The Next Gen Racer branding suggests this is a phone built for performance (and 5G, though we’ll get to that in a bit). This is one of the first few phones to launch with the MediaTek Dimensity 810 chipset, which is based on a 6nanometer process and is a big step up from the Dimensity 700 which powered its spiritual predecessor, the Redmi Note 10T 5G. Along with the 6GB of memory, Xiaomi has added a memory extension feature which claims to use up to 2GB of storage space as additional RAM, and that goes up to 3GB on the top-end unit. The hybrid dual-SIM allows for microSD card expansion up to 1TB – it’s a different matter you’ll put down an equal amount of cash for that card! Performance is impressive with what you’d expect in this price segment – multitasking is smooth, no lags in regular use and even gaming is a surprisingly good experience on the device. At the time of this review, the phone had received the MIUI 12.5.2 update with the December 21 security update, which if you’ve used a recent phone updated to MIUI 12.5, you’d know it’s a massively cleaned up take on MIUI, where you can uninstall a lot of apps and overall have a far more polished and refined experience.
Battery life is, to borrow a Redmi note cliché, pretty stellar, and the 5000MaAh number on this one will last you a day and then some even for the most demanding of users, and there’s 33W fast charging with the included fast charger to take you from zero to 50% in 30 minutes and all the way up to full in just over an hour. For what it’s worth, the 5G aspect of this phone stacks up well – it comes with support for seven bands of 5G, across both SIM cards. But here’s the thing about 5G, arguably a factor you have to take into account. It’s not here yet, but you’re paying for it in the price of this phone – either directly, or by compromising elsewhere on the package.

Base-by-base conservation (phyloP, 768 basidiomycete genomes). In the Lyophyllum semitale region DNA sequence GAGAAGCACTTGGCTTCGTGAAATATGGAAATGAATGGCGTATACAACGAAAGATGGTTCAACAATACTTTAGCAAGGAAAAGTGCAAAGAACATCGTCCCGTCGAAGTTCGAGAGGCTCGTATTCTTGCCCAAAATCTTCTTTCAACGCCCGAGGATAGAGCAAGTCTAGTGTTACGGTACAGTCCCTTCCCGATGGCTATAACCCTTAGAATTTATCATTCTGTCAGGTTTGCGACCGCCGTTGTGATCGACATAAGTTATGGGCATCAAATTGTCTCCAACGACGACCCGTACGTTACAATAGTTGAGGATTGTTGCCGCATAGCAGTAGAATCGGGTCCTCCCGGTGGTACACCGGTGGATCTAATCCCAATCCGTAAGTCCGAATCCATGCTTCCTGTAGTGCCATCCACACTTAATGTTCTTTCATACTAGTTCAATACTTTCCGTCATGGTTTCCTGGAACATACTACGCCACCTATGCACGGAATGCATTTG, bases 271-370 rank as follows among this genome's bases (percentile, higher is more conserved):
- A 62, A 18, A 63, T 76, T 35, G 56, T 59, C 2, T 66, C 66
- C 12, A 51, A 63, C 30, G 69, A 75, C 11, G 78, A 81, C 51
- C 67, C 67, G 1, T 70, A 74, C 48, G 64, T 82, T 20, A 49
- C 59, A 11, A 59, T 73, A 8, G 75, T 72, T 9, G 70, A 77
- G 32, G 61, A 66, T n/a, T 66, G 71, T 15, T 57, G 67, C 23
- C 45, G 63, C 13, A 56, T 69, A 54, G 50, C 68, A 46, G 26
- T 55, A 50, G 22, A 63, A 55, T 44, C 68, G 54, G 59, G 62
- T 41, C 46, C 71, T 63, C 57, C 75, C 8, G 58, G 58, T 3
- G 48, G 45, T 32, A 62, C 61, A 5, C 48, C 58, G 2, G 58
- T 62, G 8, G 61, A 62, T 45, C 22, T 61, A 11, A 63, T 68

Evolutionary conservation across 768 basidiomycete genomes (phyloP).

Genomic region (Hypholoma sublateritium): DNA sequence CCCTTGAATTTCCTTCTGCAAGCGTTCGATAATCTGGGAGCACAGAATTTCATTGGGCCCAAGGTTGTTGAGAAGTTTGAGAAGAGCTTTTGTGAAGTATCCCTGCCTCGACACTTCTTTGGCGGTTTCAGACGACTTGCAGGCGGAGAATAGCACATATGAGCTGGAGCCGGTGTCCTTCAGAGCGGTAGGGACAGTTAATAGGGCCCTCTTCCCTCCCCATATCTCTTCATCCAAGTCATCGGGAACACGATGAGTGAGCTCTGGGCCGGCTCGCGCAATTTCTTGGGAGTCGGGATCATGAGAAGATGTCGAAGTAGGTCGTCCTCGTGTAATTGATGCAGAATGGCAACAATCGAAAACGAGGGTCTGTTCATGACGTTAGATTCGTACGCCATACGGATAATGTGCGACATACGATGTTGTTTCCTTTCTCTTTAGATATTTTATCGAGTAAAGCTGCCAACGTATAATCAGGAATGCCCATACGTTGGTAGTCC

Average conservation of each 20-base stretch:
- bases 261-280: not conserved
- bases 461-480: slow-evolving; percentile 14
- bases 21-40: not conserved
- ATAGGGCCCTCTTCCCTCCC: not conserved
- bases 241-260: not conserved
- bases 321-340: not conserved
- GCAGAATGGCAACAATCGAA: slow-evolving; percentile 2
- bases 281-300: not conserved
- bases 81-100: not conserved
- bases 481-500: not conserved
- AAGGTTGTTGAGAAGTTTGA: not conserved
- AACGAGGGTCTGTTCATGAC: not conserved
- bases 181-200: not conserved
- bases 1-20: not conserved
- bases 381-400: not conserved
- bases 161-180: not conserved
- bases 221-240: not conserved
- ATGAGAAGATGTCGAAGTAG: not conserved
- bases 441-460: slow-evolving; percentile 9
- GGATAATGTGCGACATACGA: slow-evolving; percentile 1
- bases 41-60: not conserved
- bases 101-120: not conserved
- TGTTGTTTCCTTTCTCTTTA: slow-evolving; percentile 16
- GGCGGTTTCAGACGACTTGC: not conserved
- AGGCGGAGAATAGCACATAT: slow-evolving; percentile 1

And finally, let’s get to the camera on the Note 11T, which consists of a 50MP primary and an 8MP ultrawide-angle shooter, with a 16MP selfie shooter in the hole-punch cutout. This is a camera that’s quick to focus and exposes images correctly, both in day time and low light shots. Despite the high megapixel count, the details are middling in images captured, a problem that’s expectedly exacerbated on the lower resolution ultrawide. Close up shots fared better, as do portrait mode shots. Is this the best camera in its class? You’ll certainly find better if you look outside of phones with 5G.
While it is a perfectly competent device with 5G, it’s not the heavy hitter one would have expected Xiaomi to launch the Redmi Note 11 series with. If you’re sold on the 5G story and know something we don’t, and are convinced that you’re going to need a 5G phone on a budget in 2022, then you’re not going to go wrong with the Redmi Note 11T 5G. Good performance and good battery life check the boxes, as does MIUI 12.5, but it faces competition from within the family (last year’s Redmi Note 10 Pro/Pro Max is still the one to get, IMHO).
Redmi Note 11T 5G
Pros: Crisp display with 90Hz adaptive refresh rate, good performance, long battery life and quick charging
Cons: Middling cameras, better 4G options exist
Price: Rs. 16,999 onwards (Rs. 17,999 as tested)
Tushar Kanwar is a tech columnist and commentator, and tweets @2shar